Okay, then starting on the next measure, measure three, we’re going to bend this again twice and then pick and pull it open and then the second fret of the G string or excuse me the D string…  All right, so that’s the first three measures, the first part of the riff. And then starting on measure four we’re going to do the bend on the second fret of the G string and then we’re going to go open, hammer to two, pull to open and then it has a rest. Then do it a second time and the thing that’s different on the second time instead of having that eighth note rest you can go to the third fret on the D string… and it’s got a bend on it… Then we follow that with the whole fourth measure and then starting on the fifth measure open D string and now here’s where we’re going to get into the little double stop part.

So there’s a couple of ways that you can do this technique wise. So you hit that open D string and then we’re gonna need this double stop, this fourth dyad. So I’m just barring the third fret of the B and the high E string with my first finger and then we’re going to go to the fifth fret of the B and G string, so I use my third finger. Then we’re going to move that down to the third fret B and G string and then the G and B string open. So you can go… or you could hybrid pick it and this is more like Jerry Reed would have been playing; at least that’s what I what I believe to be true. So I’m going to pick the D string with the pick and then I’m going to use my second and third fingers to pluck the B and high E string and then use them to do the B and the G strings…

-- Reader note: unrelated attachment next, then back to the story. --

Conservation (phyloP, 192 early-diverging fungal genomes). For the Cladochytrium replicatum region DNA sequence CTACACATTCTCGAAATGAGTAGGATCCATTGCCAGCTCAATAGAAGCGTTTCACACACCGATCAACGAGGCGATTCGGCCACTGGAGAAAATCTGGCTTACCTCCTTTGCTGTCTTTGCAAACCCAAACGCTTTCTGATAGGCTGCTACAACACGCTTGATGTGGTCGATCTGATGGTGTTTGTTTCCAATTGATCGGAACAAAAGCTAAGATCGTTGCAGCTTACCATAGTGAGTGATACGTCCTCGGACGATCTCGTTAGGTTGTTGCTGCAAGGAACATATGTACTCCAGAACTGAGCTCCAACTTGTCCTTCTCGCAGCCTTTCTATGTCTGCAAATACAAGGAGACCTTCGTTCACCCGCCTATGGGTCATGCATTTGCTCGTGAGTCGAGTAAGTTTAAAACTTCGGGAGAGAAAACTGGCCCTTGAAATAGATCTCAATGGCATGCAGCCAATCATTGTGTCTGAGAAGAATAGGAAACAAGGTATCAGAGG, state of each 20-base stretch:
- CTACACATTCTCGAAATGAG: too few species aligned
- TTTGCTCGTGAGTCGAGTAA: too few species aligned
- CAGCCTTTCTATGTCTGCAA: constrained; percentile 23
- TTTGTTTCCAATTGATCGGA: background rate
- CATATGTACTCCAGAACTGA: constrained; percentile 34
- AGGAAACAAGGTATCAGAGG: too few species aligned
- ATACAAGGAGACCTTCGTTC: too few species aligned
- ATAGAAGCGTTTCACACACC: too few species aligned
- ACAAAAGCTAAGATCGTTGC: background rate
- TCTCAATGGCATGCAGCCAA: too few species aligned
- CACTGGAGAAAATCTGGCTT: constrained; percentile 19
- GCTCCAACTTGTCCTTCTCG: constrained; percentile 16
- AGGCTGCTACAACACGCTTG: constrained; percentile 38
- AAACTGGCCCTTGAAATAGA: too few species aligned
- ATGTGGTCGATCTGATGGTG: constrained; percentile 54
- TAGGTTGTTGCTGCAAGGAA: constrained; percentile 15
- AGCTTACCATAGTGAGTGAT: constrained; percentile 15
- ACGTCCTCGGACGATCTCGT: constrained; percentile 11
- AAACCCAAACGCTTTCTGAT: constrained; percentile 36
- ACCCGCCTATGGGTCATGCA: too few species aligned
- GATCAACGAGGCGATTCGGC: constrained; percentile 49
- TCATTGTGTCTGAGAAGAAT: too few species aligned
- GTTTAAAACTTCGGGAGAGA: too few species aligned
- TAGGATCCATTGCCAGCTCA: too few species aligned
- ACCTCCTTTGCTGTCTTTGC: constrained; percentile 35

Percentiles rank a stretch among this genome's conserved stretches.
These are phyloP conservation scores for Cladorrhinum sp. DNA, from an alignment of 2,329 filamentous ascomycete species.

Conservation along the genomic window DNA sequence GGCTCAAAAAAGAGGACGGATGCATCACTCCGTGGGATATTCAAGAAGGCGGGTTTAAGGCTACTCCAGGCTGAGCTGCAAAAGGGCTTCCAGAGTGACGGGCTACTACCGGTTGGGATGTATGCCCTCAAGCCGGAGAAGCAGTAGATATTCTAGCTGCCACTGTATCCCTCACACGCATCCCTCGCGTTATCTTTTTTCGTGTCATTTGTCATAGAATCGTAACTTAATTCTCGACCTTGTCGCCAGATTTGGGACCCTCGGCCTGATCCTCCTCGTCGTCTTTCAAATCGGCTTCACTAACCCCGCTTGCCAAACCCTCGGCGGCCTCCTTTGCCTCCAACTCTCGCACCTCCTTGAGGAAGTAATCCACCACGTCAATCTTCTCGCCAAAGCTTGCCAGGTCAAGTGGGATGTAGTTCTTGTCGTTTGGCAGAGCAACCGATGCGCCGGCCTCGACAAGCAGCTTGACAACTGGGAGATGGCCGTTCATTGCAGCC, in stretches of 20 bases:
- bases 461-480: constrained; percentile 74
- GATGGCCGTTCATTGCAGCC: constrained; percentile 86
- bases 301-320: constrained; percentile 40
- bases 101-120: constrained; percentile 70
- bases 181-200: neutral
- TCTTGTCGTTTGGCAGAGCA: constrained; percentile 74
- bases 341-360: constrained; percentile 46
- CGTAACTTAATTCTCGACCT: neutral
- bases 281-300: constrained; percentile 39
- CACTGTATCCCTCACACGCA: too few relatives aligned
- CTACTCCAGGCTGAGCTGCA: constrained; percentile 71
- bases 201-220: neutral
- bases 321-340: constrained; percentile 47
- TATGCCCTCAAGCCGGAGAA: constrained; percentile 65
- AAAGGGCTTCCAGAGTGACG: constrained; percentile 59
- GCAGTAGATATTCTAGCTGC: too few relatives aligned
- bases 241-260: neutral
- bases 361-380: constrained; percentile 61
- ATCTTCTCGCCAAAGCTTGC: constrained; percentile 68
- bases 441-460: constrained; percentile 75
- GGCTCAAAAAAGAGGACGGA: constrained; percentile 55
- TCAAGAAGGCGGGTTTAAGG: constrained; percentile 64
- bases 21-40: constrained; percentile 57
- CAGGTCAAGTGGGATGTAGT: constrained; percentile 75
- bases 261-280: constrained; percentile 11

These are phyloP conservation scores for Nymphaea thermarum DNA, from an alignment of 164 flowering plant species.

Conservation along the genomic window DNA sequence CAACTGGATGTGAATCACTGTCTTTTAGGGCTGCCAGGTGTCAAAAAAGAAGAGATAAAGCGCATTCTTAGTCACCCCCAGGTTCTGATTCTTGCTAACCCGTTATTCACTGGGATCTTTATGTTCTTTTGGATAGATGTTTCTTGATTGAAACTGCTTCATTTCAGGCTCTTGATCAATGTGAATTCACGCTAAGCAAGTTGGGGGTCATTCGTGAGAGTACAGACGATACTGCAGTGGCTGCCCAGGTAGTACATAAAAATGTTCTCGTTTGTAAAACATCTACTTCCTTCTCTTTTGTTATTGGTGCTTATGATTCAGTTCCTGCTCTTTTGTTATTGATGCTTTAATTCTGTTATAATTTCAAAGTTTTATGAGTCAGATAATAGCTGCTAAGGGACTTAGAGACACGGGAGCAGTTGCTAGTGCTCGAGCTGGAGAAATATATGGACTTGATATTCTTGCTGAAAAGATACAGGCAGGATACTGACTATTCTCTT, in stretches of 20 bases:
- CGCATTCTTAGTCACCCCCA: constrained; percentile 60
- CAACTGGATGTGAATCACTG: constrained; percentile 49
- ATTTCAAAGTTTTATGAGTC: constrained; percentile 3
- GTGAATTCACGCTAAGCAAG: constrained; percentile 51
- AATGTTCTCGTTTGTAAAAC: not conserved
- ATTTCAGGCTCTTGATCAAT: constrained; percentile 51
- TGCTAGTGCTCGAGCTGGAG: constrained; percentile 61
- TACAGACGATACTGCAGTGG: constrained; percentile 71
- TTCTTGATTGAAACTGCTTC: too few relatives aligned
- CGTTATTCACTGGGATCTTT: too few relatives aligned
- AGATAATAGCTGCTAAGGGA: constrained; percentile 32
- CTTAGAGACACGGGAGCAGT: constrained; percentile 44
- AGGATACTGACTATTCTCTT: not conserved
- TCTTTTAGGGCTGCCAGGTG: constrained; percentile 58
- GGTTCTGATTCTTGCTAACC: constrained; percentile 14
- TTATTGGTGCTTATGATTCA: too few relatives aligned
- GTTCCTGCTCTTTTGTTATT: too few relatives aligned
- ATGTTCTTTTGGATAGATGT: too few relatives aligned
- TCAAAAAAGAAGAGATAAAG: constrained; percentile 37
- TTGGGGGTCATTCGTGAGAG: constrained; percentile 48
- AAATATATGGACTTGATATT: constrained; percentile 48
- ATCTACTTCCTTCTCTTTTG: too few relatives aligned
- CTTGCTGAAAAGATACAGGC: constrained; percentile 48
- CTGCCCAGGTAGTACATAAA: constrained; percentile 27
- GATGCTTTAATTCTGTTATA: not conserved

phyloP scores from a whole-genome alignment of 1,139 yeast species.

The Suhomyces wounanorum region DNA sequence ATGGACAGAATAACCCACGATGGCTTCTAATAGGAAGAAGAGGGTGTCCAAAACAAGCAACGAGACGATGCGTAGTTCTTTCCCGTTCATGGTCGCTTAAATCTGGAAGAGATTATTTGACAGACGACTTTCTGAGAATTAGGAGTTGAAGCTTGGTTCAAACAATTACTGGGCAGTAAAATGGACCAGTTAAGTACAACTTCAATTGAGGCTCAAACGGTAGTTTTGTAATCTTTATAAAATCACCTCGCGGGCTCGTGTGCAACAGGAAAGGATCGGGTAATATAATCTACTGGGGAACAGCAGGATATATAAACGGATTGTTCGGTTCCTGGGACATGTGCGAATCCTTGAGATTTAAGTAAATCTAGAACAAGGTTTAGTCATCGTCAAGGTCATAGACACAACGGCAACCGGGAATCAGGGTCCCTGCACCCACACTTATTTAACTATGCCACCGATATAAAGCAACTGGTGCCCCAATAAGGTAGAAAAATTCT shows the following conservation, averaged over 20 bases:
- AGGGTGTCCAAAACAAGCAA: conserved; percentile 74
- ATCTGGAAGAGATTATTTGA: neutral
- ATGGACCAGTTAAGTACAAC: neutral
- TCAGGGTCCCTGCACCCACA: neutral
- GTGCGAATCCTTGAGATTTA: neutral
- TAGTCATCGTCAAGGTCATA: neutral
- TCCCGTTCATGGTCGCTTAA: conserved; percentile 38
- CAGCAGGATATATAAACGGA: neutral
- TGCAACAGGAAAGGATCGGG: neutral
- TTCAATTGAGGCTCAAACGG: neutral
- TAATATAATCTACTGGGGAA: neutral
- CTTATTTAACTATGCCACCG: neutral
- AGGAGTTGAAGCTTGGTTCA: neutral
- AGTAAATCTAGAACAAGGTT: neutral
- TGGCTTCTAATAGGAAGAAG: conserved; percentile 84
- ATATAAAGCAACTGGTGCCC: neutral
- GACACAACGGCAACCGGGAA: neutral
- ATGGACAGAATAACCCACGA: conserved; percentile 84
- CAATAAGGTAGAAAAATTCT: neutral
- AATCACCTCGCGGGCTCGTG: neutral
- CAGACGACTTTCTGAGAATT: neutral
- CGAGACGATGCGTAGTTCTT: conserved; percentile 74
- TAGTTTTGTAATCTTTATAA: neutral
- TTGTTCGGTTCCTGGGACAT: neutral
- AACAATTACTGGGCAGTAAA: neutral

So this next part here is the most awkward part in my opinion. So after you do that and you play the open B and the G strings you have a 16th note rest there, it’s just barely a second of rest. So what you can do is move your first finger so it’s picking up the third fret of the D string and then a couple of ways that you could do this. You’re gonna go three and then you’re gonna go five on the A string and then four slide to three… So it’s kind of awkward to decide which fingers because as soon as you do that… then we’re going to come up to the sixth fret on the low E string and pick that and slide to seven…